A Blog by the Editor of The Middle East Journal

Putting Middle Eastern Events in Cultural and Historical Context

Monday, June 29, 2009

Sa‘d Hariri Gets the Nod

Unsurprisingly, on Saturday Lebanese President Michel Suleiman designated Sa‘d Hariri, son of the late Rafiq Hariri and head of the Future (Mustaqbal) Movement, as Prime Minister designate in Lebanon after 85 MPs out of 128 endorsed him. He had the support of his own Future Movement and its March 14 allies, plus the Shi‘ite Amal Movement, whose chief, Nabih Berri, was just reappointed Speaker with the support of Hariri. (Funny how that works.)

Now of course Hariri, who's spent much of his adult life running family business in Saudi Arabia and spent much time after his father's assassination in Europe, has to play the Lebanese Cabinet-building game. As I've said before, the goal here is consensus, something not always understood by Westerners used to a zero-sum two-party system. The Cabinet is likely to include some opposition figures and some Presidentially-backed figures in order to retain a one-third veto for the opposition, though in a technical sense March 14 has enough seats to govern by itself.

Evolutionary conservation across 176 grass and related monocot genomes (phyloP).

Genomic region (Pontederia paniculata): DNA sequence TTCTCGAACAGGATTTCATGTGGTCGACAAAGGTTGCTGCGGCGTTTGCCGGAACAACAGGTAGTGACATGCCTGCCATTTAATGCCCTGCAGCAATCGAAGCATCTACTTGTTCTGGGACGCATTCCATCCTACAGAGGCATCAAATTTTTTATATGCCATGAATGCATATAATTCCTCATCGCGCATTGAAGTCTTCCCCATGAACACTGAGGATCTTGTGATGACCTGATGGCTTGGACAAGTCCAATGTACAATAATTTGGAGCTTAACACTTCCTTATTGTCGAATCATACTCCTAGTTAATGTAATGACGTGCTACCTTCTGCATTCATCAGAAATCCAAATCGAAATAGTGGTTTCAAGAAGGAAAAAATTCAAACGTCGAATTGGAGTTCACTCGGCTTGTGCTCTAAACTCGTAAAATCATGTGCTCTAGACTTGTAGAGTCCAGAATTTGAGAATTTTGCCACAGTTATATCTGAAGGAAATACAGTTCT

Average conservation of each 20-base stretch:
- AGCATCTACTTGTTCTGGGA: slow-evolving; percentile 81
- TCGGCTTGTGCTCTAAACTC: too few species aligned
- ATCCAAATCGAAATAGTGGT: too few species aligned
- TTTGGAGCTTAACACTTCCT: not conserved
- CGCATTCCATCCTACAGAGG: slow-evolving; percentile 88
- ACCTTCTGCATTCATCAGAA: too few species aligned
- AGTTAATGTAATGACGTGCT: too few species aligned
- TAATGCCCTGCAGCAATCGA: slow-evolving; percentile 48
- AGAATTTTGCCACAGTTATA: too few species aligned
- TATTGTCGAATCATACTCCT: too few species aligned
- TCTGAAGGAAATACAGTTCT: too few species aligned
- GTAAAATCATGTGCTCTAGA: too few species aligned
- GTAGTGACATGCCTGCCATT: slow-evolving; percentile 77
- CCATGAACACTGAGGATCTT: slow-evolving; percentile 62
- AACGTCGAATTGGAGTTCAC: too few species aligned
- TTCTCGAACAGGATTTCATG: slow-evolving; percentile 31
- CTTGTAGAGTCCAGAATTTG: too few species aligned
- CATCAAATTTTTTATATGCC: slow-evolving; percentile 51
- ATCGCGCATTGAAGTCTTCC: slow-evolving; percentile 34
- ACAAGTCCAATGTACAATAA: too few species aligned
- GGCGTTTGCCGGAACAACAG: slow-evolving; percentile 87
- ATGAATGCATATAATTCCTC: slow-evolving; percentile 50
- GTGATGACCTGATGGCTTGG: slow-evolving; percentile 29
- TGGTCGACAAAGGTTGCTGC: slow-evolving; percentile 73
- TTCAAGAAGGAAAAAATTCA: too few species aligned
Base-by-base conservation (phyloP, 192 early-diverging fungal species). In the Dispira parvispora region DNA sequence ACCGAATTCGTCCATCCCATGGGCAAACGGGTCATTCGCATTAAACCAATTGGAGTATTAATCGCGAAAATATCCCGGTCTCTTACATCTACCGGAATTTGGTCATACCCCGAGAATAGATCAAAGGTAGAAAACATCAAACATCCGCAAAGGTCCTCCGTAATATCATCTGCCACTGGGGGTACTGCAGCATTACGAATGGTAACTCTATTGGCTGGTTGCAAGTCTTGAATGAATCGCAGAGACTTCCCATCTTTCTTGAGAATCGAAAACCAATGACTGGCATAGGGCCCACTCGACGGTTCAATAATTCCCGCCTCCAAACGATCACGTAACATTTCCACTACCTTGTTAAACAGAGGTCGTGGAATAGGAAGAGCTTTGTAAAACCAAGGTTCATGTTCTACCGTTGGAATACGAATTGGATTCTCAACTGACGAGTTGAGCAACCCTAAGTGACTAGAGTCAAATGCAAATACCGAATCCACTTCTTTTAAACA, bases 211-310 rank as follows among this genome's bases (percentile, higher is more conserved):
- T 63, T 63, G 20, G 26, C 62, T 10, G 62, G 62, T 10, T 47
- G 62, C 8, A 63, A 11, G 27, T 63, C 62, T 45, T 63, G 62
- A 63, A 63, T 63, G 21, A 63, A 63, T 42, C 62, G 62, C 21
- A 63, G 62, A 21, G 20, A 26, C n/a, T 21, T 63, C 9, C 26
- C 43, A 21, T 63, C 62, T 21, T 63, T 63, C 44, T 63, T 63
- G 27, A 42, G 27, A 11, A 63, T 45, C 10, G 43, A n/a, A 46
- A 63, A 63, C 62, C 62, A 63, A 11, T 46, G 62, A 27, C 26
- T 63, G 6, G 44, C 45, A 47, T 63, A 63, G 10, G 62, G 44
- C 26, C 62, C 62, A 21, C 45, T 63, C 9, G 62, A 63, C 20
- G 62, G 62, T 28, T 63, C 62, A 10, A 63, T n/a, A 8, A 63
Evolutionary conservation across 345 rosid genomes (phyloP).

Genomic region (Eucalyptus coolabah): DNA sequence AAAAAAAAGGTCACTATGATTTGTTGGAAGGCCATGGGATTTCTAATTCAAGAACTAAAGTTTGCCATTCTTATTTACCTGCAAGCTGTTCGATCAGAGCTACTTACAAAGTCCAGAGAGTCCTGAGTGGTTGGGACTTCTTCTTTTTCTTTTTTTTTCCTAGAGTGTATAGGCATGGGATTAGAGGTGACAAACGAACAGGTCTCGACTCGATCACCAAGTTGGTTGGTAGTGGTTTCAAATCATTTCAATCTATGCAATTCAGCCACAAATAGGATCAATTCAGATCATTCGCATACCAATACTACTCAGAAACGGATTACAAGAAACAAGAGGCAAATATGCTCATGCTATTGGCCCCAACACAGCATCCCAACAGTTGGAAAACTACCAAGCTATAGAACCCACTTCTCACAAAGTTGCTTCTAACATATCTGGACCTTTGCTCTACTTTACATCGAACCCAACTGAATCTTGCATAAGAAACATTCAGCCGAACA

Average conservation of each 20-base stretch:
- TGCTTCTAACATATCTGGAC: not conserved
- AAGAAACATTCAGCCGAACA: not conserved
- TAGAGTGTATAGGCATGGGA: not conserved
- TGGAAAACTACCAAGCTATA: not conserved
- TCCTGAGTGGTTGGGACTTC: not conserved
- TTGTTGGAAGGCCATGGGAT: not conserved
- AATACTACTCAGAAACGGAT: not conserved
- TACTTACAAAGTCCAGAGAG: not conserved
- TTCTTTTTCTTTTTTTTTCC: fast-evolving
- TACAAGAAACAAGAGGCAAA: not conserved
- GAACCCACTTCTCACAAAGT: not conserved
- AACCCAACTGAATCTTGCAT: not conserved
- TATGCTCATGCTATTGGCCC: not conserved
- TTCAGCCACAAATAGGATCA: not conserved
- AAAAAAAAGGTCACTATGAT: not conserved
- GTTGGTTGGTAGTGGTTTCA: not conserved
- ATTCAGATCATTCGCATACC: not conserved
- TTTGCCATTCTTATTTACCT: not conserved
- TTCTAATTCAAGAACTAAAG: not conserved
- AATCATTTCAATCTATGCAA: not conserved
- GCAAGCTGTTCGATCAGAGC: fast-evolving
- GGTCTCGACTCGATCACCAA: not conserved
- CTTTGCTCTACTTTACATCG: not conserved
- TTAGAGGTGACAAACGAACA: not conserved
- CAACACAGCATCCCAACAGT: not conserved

Dina Hadad said...

I find the whole process quite interesting. How Sa’d Alhariri will be able to establish his credibility away from the Saudi deal with Syria, I think this will be one of his main challenges in the near future. Especially that his experience in politics, in pragmatic terms and compared with his father’s weight within the Lebanese social context, has still a long way to go through. However, more interesting I think, is the debate over the reappointment of Berri. There is little doubt that shi’ite are to be looking for new options soon and so there will be wider margin for other candidate to prove credibility, in the near future. And hopefully then, celebrations wont garner more than one civilian!

David Mack said...

Hariri has accurately read the results of three elections. The US election indicated that there would be little support in Washington for continued confrontation with Syria. The Lebanese election indicated a still badly divided Lebanese electorate (with a popular vote majority for the opposition coalition). To protect the Lebanese system restored at Taif, a simple parliamentary majority is inadequate to support a cabinet or to pass legislation that will stick. Finally, the Iranian election gives Lebanese political leaders a splendid opportunity to show that they have the political maturity and tolerance of differences to govern effectively and with genuine legitimacy, unlike the ruling regime in Tehran. I could even add that it teaches a lesson to their Israeli neighbor that real parliamentary democracy is not just a matter of cobbling together a majority.